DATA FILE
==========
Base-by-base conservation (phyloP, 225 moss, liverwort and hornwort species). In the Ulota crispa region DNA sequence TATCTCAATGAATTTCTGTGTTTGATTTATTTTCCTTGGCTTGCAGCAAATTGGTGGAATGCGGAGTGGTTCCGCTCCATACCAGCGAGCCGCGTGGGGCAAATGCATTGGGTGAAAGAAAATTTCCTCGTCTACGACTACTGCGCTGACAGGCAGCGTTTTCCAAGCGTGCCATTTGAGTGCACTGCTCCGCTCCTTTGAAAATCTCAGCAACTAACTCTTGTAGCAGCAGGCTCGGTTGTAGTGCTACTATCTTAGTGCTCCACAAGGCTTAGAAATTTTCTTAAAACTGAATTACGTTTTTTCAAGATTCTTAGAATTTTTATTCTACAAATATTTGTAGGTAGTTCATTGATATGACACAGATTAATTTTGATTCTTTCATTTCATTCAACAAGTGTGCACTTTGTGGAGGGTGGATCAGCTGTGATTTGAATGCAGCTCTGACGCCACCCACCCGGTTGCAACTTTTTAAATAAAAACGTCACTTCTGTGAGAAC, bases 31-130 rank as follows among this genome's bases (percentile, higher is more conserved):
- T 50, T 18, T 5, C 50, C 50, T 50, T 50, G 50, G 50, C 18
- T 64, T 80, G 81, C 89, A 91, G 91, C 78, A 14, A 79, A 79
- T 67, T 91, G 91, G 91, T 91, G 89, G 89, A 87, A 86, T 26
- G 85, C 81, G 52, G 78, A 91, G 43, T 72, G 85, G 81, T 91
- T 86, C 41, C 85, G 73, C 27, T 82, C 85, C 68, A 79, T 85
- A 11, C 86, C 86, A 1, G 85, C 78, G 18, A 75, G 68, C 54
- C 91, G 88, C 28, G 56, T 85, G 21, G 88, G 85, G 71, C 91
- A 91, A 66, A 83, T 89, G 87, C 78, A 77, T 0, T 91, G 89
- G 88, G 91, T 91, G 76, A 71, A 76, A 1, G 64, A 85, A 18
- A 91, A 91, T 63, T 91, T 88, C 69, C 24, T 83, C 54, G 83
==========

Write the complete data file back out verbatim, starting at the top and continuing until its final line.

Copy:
Base-by-base conservation (phyloP, 225 moss, liverwort and hornwort species). In the Ulota crispa region DNA sequence TATCTCAATGAATTTCTGTGTTTGATTTATTTTCCTTGGCTTGCAGCAAATTGGTGGAATGCGGAGTGGTTCCGCTCCATACCAGCGAGCCGCGTGGGGCAAATGCATTGGGTGAAAGAAAATTTCCTCGTCTACGACTACTGCGCTGACAGGCAGCGTTTTCCAAGCGTGCCATTTGAGTGCACTGCTCCGCTCCTTTGAAAATCTCAGCAACTAACTCTTGTAGCAGCAGGCTCGGTTGTAGTGCTACTATCTTAGTGCTCCACAAGGCTTAGAAATTTTCTTAAAACTGAATTACGTTTTTTCAAGATTCTTAGAATTTTTATTCTACAAATATTTGTAGGTAGTTCATTGATATGACACAGATTAATTTTGATTCTTTCATTTCATTCAACAAGTGTGCACTTTGTGGAGGGTGGATCAGCTGTGATTTGAATGCAGCTCTGACGCCACCCACCCGGTTGCAACTTTTTAAATAAAAACGTCACTTCTGTGAGAAC, bases 31-130 rank as follows among this genome's bases (percentile, higher is more conserved):
- T 50, T 18, T 5, C 50, C 50, T 50, T 50, G 50, G 50, C 18
- T 64, T 80, G 81, C 89, A 91, G 91, C 78, A 14, A 79, A 79
- T 67, T 91, G 91, G 91, T 91, G 89, G 89, A 87, A 86, T 26
- G 85, C 81, G 52, G 78, A 91, G 43, T 72, G 85, G 81, T 91
- T 86, C 41, C 85, G 73, C 27, T 82, C 85, C 68, A 79, T 85
- A 11, C 86, C 86, A 1, G 85, C 78, G 18, A 75, G 68, C 54
- C 91, G 88, C 28, G 56, T 85, G 21, G 88, G 85, G 71, C 91
- A 91, A 66, A 83, T 89, G 87, C 78, A 77, T 0, T 91, G 89
- G 88, G 91, T 91, G 76, A 71, A 76, A 1, G 64, A 85, A 18
- A 91, A 91, T 63, T 91, T 88, C 69, C 24, T 83, C 54, G 83